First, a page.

This subproject is one of many research subprojects utilizing theresources provided by a Center grant funded by NIH/NCRR. The subproject andinvestigator (PI) may have received primary funding from another NIH source,and thus could be represented in other CRISP entries. The institution listed isfor the Center, which is not necessarily the institution for the investigator.The overall goal of this proposal is to determine whether the nuclear receptors farnesoid-X-receptor (FXR), pregnane-X-receptor (PXR), constitutive androstane receptor (CAR), and retinoid-X-receptor alpha (RXRa) protect the liver during cholestatic liver disease. The main hypothesis is that FXR, PXR, CAR, and RXRa protect the liver during cholestatic liver disease by regulating bile-acid synthesis, transport, and detoxification. Cholestatic liver disease arises when excretion of bile acids from the liver is interrupted. This causes toxic bile acids to accumulate in liver, which produces hepatocyte injury. Recent studies have identified several nuclear receptors expressed by hepatocytes that regulate bile acid homeostasis, including FXR, PXR, CAR, and RXRa. When activated, these nuclear receptors regulate expression of genes in hepatocytes that encode for proteins that reduce bile-acid uptake and synthesis, as well as increase bile-acid excretion and detoxification. Studies have shown that some of these nuclear receptors are important for regulating bile-acid toxicity in mice fed toxic quantities of bile acids. However, it is not known whether these nuclear receptors function similarly and reduce bile acid toxicity during cholestasis. This forms the basis of this proposal, which will examine the physiological role of each of these nuclear receptors in cholestatic liver disease by systematically determining whether liver injury and bile-acid synthesis, transport, and detoxification are enhanced, reduced, or unaffected in nuclear receptor-null animals with different types of cholestatic liver disease. The studies in this proposal will not only provide important information about the physiological function of each nuclear receptor in cholestasis, but will also provide important insight into whether modulation of these pathways might be beneficial for the treatment of cholestatic liver disease.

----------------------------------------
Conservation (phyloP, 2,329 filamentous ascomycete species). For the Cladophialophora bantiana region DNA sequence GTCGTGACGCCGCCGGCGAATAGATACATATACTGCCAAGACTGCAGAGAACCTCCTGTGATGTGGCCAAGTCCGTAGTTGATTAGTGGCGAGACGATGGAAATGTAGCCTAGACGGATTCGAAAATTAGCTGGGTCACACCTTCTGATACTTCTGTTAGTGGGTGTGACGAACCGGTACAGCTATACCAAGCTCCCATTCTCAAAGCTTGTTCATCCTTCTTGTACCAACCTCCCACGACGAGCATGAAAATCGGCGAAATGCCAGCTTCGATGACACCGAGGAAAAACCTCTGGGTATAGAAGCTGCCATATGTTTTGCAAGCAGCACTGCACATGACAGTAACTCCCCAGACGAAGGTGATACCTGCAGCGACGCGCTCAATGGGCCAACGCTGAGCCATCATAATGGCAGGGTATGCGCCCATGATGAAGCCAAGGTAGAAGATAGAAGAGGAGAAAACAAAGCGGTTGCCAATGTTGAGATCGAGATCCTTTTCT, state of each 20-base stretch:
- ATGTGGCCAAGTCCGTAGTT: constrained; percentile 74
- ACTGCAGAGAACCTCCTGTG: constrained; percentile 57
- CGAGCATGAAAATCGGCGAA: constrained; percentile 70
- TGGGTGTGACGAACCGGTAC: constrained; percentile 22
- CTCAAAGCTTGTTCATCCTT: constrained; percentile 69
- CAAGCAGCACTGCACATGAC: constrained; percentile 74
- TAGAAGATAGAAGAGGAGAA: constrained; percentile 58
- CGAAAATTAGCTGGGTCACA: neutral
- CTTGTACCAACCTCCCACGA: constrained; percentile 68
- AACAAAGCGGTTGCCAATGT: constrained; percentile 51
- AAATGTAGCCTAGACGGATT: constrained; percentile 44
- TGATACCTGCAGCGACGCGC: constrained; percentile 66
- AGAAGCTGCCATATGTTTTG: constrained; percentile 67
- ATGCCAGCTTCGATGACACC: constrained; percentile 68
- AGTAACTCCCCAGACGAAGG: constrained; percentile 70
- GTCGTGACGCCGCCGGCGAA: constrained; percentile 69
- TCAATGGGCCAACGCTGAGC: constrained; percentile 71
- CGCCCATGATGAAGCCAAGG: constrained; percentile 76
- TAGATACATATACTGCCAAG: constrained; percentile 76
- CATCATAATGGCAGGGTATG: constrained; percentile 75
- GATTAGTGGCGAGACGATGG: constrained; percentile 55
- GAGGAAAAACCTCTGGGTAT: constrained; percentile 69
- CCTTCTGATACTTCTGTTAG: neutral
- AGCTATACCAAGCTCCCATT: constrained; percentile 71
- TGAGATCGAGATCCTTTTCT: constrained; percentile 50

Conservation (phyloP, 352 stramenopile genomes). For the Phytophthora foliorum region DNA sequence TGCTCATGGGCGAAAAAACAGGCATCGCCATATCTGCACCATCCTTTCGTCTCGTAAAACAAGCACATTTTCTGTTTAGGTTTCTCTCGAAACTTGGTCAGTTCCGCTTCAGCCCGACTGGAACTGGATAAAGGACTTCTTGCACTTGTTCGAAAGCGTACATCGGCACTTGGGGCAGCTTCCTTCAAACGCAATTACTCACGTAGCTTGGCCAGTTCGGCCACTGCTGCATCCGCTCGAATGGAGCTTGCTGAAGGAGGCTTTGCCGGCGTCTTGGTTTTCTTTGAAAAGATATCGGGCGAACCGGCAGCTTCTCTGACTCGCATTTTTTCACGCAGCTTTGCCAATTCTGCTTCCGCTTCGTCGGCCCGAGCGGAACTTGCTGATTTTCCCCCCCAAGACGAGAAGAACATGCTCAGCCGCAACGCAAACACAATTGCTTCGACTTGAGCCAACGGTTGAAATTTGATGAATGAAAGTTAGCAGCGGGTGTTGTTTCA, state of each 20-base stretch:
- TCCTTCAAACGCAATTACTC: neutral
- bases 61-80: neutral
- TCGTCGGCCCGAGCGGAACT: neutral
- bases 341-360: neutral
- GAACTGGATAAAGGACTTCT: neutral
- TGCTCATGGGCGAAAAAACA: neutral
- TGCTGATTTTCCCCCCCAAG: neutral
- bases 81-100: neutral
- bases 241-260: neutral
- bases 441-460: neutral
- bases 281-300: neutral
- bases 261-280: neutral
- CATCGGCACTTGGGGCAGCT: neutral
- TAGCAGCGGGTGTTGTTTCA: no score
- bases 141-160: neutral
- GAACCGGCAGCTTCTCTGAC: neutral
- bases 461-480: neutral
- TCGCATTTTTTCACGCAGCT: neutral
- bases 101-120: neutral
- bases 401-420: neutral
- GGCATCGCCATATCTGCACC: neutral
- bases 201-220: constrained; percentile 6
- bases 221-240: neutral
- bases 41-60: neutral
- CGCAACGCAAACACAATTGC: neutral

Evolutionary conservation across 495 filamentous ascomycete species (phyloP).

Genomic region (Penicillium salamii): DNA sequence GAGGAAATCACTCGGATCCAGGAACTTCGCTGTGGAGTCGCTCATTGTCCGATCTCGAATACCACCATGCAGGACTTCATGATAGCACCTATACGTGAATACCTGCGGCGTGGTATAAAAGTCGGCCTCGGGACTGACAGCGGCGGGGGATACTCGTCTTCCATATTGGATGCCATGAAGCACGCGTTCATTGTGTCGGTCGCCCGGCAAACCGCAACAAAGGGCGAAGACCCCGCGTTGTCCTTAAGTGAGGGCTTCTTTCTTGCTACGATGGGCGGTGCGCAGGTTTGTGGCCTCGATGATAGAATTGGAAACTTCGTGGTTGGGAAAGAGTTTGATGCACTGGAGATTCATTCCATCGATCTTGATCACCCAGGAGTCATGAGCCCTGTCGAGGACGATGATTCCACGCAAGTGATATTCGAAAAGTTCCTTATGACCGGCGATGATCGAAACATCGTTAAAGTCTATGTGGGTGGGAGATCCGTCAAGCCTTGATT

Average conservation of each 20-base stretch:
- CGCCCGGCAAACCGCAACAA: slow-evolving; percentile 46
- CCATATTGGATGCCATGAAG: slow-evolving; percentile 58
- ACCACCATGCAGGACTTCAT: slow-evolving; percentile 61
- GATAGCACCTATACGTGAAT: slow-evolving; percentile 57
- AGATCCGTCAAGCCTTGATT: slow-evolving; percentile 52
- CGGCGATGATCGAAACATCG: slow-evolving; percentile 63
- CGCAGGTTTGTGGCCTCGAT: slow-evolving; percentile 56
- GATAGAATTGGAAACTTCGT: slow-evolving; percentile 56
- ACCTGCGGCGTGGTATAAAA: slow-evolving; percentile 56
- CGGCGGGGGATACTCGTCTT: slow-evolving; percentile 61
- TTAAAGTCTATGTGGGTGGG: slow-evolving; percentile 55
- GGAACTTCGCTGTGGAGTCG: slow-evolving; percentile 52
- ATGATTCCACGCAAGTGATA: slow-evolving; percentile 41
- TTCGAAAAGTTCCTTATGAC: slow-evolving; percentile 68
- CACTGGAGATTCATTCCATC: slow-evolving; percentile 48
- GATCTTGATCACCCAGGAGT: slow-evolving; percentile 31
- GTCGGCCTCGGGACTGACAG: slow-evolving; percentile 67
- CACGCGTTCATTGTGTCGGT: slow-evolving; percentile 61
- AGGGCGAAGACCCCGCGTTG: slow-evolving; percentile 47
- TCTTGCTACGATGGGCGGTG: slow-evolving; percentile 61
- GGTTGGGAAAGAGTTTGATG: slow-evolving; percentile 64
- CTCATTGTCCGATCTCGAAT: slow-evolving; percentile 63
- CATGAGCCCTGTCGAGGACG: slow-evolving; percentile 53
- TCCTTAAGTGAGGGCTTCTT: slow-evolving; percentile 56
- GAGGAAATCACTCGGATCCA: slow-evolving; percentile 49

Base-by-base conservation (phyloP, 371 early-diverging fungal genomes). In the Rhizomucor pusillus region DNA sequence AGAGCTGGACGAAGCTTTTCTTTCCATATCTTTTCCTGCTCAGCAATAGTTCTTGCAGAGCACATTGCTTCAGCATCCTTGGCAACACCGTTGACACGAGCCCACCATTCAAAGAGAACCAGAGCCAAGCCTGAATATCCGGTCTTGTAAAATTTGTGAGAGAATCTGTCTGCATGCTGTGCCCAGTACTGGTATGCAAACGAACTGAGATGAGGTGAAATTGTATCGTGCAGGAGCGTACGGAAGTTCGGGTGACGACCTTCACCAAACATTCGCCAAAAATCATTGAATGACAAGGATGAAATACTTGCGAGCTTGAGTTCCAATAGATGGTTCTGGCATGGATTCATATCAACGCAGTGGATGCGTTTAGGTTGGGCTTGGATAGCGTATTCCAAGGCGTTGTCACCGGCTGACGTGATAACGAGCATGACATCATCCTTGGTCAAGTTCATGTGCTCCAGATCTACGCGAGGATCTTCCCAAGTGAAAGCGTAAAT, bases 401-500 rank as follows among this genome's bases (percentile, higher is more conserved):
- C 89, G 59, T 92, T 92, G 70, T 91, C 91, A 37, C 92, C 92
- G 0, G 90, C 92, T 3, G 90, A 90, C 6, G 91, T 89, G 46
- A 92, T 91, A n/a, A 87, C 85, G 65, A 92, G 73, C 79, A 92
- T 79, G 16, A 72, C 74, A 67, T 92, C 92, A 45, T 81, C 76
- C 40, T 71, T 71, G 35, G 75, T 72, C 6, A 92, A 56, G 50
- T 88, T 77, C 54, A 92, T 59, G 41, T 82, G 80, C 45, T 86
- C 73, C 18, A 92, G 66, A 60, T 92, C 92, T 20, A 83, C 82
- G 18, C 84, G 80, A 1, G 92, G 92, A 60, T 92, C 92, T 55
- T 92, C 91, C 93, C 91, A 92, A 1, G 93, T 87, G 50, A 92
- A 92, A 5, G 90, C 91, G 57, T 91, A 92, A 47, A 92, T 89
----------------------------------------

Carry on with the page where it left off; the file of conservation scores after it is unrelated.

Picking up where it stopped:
Agency
National Institute of Health (NIH)
Institute
National Center for Research Resources (NCRR)
Type
Exploratory Grants (P20)
Project #
5P20RR021940-02
Application #
7610775
Study Section
Special Emphasis Panel (ZRR1-RI-8 (01))
Project Start
2007-05-01
Project End
2008-04-30
Budget Start
2007-05-01
Budget End
2008-04-30
Support Year
2
Fiscal Year
2007
Total Cost
$226,461
Indirect Cost
Name
University of Kansas
Department
Pharmacology
Type
Schools of Medicine
DUNS #
016060860
City
Kansas City
State
KS
Country
United States
Zip Code
66160
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McCracken, Jennifer M; Chalise, Prabhakar; Briley, Shawn M et al. (2017) C57BL/6 Substrains Exhibit Different Responses to Acute Carbon Tetrachloride Exposure: Implications for Work Involving Transgenic Mice. Gene Expr 17:187-205

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